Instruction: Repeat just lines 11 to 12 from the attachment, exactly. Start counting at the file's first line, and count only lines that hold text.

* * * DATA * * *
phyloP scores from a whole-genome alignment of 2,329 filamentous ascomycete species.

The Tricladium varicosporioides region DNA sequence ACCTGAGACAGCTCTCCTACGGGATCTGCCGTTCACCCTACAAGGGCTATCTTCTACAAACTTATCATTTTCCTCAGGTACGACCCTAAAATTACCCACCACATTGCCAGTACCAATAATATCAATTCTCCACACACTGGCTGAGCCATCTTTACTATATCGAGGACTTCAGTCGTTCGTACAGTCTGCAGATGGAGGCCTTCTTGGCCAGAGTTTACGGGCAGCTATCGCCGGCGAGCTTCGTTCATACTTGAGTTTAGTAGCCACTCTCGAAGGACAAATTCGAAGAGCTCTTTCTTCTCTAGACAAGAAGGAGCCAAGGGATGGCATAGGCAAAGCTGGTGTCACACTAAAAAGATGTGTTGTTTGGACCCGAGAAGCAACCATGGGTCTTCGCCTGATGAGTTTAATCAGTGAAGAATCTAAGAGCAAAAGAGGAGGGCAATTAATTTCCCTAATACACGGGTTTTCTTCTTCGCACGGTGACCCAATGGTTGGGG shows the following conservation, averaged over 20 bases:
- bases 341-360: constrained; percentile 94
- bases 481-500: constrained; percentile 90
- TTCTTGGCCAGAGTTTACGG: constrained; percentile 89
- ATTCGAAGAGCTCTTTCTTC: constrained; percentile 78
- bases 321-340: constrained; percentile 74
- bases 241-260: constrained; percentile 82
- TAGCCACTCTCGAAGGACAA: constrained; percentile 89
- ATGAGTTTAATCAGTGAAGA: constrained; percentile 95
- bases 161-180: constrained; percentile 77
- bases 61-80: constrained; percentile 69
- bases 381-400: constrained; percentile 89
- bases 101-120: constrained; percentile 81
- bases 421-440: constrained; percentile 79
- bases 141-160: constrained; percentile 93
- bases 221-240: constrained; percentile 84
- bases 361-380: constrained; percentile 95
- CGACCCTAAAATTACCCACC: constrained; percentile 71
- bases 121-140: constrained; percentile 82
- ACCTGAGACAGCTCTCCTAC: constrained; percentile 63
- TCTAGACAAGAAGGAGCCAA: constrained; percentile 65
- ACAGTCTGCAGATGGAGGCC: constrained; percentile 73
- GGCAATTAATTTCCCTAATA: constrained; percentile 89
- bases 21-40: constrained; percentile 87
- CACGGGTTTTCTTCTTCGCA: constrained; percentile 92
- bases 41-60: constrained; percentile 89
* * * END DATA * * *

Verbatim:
- bases 161-180: constrained; percentile 77
- bases 61-80: constrained; percentile 69